They’re partnering with traditional OEMs. Tier 1 automotive device suppliers are also developing their own new technologies as they hire engineering talent that has experience in many of these new technologies.
From a connector standpoint, how do these trends impact demand and new product development?
Ethernet, coax, and signal connection systems are being driven by automotive demand. For those cameras, LiDAR, radar, and sensors, a large amount of data needs to be transmitted. So, from a connection system standpoint, Ethernet and coax connection systems are being developed by the connector manufacturers.
Are they innovating in direct response to these trends or is demand increasing for components that already exist?
I think a little bit of both. Some of our suppliers have developed new connectors that combine power and coax, or Ethernet and coax. From a connector standpoint, a lot of connectors that were developed in the ’70s and ’80s are still being used, but some of those old connectors are going to go away. The trend is always faster and smaller.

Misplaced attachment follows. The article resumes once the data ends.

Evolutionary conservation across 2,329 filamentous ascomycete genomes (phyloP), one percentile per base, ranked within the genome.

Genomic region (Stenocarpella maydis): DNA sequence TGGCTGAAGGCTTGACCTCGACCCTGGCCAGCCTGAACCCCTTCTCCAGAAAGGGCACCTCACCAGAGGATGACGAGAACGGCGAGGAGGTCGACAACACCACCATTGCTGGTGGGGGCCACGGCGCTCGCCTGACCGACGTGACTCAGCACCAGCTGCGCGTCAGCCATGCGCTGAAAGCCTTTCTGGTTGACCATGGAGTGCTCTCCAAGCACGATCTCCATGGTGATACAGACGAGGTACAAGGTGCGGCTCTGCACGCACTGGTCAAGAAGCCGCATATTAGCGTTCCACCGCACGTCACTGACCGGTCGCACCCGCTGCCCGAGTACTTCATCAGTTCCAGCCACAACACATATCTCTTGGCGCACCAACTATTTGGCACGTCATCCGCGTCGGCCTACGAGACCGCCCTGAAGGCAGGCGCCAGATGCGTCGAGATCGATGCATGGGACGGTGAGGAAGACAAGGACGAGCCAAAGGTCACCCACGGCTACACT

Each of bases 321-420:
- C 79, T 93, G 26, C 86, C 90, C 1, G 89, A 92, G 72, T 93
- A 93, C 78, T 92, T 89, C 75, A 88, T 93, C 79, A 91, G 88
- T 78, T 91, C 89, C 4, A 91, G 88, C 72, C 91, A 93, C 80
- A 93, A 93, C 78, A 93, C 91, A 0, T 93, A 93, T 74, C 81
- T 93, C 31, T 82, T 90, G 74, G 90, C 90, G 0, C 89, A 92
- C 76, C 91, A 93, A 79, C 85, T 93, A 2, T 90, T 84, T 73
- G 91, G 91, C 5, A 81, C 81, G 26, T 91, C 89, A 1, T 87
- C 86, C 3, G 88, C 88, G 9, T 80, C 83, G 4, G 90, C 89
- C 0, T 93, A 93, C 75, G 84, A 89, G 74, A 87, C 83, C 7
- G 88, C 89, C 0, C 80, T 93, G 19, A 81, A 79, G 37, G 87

In light of the pandemic, how much disruption is the transportation market going to see?
We’re all learning every day, right? COVID-19 is going to have a large impact on the transportation industry. Right now, sales have dropped significantly. However, during the four weeks from the middle of March to the middle of April, commercial vehicles were still operating at 80% of the normal activity and heavy-duty trucks were operating at 89% of the normal activity, according to our Geotab data and analytics team.
Another interesting thing related to transportation is how we’re moving components around the globe. Because of all the canceled flights, a lot of our freight that was normally moved on planes has been moved to sea freight. That’s causing some lags in delivery, but it hasn’t been much of an issue and everybody understands. I think in some cases, that’s going to continue. We might find out that the supply chains are able to respond with longer lead times.